Oregon Tech’s Bee Club is preparing beehives on campus for winter

Nov. 14, 2022, KLAMATH FALLS, Ore. – When talking about bees, especially the all-important honey bee variety, it’s hard not to use puns. Using words like buzz, sweet, hive, sting, and more are all charming puns to describe beekeepers’ excitement and love for honeybees.

At Oregon Tech’s Klamath Falls campus, Environmental Science student Makenzie Stieber remains professional as she explains the orientation process to new club members.

Stieber has been with the Oregon Tech Beekeeping Club for two years and as president takes seriously his responsibility to protect Oregon Tech’s bees. Although the club has 55 members this year, only four were able to join it in October at the Oregon Tech Apiary on short notice to prepare the bees for winter. He explained the process of removing empty frames from the hives and replacing them with full frames of honey to feed the bees for the winter.

“We had a mite problem in the hives over the summer, so we consolidated the hives the week before to strengthen them,” Stieber said.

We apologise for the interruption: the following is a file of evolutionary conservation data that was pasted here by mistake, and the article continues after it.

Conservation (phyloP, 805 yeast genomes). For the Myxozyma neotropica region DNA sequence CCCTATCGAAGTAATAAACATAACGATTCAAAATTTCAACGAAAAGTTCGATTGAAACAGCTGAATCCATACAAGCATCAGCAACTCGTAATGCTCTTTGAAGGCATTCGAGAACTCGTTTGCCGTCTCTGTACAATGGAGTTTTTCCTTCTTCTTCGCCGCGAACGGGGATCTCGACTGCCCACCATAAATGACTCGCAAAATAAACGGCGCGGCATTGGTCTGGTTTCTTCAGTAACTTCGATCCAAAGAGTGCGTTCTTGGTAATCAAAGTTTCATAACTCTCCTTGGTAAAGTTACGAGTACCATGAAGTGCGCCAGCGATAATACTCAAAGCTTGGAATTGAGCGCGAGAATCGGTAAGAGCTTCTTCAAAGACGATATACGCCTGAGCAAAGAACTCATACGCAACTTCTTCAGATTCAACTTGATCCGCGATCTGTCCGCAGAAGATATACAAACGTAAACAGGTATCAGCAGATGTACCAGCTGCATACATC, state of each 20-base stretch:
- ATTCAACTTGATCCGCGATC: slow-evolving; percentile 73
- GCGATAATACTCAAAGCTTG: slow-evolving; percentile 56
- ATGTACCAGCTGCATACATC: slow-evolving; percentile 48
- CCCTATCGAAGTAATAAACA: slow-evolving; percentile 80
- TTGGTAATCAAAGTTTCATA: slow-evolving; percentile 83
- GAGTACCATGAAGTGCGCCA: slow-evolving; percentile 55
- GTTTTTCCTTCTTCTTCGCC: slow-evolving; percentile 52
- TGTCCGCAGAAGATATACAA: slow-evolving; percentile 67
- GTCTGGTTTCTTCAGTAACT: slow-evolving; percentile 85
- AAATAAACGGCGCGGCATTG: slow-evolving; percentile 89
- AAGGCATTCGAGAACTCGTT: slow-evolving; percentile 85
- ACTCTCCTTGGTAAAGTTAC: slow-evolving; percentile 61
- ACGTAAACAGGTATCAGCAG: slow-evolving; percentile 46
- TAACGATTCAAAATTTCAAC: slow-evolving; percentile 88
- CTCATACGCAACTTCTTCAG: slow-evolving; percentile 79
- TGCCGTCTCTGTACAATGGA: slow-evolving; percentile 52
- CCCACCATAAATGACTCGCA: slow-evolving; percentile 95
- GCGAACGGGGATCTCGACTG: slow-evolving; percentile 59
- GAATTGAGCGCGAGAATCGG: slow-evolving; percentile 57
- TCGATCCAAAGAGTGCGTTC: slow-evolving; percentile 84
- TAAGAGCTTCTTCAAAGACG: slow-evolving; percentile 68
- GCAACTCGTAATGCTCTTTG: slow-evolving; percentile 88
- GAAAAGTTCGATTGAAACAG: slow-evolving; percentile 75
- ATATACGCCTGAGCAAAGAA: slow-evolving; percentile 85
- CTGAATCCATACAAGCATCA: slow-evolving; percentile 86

He was joined by Philip Trier, an Oregon Tech Environmental Science student studying as an international student from Denmark. Trier, who moved to the United States in May 2021, joined the Beekeeping Club last year. “I love the company, the bees, the nature … and also the sweet honey – it’s delicious,” Trier said.

Started in 2018 as a joint effort of Environmental Sciences and Mathematics, the club is open to students from any program. The Oregon Tech Apiary serves three primary purposes: to promote awareness of pollinator decline, to serve as a living laboratory for student research projects, and to provide students with an opportunity to learn the ancient art of beekeeping.

Two teachers help lead the club: Terry Torres, professor of mathematics, and Christy VanRooyen, assistant professor of natural sciences. Torres and VanRooyen are on the board of the Klamath Basin Beekeepers Association and have been keeping bees for more than 10 years.